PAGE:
Blind Chinese dissident Chen arrives in NY

Chinese human rights activist Chen Guangcheng arrived in the United States with his family on Saturday.

"I am very gratified to see that the Chinese government has been dealing with the situation with restraint and calm," the human rights activist said to reporters, through a translator, shortly after his arrival in New York City. “I hope to see that they continue to open discourse and earn the respect and trust of the people.”

Chen has been offered a position at New York University, where the self-taught human rights lawyer will continue his studies.

Chen briefly caused a diplomatic crisis after making a daring escape last month to the U.S. embassy in China, before returning to a Chinese hospital. Chen said he feared retribution from the Chinese government and sought to live abroad in the United States.

After days of negotiations, Chinese officials said they would allow him to apply for a visa to study overseas, a path taken by many Chinese citizens to leave the country.

The Chen incident briefly caused a headache for the Obama administration, as senior administration officials pushed back against the impression that it had abandoned the blind dissident.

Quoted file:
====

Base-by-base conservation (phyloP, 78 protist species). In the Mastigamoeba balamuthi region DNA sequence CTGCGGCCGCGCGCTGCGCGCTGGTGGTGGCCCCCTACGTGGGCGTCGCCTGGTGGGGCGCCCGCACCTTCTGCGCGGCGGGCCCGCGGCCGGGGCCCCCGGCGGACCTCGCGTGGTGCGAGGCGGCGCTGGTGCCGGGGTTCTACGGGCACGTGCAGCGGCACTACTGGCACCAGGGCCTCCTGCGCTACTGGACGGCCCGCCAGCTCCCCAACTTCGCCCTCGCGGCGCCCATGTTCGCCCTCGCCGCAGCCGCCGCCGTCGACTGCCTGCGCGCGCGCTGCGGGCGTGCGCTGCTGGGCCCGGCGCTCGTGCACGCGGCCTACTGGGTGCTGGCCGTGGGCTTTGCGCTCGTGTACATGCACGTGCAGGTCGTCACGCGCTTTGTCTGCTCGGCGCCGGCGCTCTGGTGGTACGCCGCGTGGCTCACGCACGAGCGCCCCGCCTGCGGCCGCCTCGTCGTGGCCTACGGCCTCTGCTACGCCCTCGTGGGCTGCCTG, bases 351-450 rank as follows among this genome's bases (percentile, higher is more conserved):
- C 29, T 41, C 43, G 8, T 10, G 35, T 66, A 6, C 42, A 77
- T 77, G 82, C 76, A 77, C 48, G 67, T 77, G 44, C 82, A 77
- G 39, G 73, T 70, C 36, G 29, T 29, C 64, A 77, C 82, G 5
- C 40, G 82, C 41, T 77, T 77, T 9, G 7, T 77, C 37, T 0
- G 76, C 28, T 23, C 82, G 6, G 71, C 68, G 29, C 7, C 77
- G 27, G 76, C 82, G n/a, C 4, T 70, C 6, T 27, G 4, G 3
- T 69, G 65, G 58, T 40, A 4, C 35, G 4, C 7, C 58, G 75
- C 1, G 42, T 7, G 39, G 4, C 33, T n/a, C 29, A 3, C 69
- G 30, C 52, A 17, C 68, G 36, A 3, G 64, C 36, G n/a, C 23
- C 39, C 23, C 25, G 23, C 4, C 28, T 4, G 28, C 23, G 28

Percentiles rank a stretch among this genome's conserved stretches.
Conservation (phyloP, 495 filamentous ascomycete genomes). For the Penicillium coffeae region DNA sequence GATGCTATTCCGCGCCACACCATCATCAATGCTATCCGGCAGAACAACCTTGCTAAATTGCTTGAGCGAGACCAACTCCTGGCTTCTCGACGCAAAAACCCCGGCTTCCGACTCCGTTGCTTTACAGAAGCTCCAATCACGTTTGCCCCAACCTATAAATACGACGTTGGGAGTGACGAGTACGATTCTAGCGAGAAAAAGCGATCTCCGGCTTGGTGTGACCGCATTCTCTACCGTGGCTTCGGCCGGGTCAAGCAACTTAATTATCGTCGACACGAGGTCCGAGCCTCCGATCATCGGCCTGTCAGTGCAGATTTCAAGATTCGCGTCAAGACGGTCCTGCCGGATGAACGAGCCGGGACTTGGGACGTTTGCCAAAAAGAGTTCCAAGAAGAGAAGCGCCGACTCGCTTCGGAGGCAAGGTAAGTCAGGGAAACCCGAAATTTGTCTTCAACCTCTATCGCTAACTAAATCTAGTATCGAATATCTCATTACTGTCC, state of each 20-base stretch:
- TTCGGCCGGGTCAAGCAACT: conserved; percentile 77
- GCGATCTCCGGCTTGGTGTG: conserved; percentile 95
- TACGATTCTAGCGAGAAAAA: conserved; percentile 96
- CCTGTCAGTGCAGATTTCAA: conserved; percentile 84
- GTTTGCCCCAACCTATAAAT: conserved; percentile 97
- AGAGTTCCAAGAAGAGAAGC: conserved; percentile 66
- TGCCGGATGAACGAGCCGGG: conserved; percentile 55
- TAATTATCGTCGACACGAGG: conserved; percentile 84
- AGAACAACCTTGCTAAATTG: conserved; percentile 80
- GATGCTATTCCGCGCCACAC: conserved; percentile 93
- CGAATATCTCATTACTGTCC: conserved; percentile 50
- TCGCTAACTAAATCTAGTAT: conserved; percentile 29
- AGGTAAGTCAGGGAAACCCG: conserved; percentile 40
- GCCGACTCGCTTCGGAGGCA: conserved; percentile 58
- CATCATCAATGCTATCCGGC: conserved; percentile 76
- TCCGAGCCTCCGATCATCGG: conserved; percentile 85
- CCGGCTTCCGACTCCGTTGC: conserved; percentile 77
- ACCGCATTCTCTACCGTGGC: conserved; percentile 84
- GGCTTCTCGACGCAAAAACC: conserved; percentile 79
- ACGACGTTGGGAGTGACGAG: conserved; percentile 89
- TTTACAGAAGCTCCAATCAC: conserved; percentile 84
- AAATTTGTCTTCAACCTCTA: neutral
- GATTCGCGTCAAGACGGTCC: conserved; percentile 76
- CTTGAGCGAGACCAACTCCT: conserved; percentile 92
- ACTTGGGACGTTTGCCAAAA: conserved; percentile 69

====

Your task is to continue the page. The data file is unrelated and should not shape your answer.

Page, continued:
But on Saturday, White House officials said they were pleased that Chen had left China for the U.S. and that Beijing had worked with the State Department to allow his departure.

White House deputy national security adviser Ben Rhodes told reporters on Saturday that Obama administration officials "welcome this development and the fact that he'll be able to pursue a course of study here upon his arrival."

"We're pleased this has reached a resolution," said Rhodes at a briefing at Camp David.

Chen’s safety quickly became a campaign issue, with GOP rival Mitt Romney hammering the administration and suggesting they had abandoned the rights activist in China.

On Saturday, Romney welcomed Chen to the U.S. “I am heartened and relieved that Chen Guangcheng and his family are on their way to the United States and out of China,” the presumptive Republican nominee said, in a statement. 

“I commend the U.S. diplomats and officials who worked to ensure that the Chinese government followed through on its commitments. This episode underscores the need for the United States to forthrightly stand up for the human rights of the Chinese people.”

This story was published on May 19 at 6:09 p.m. and has been updated.

Meghashyam Mali contributed.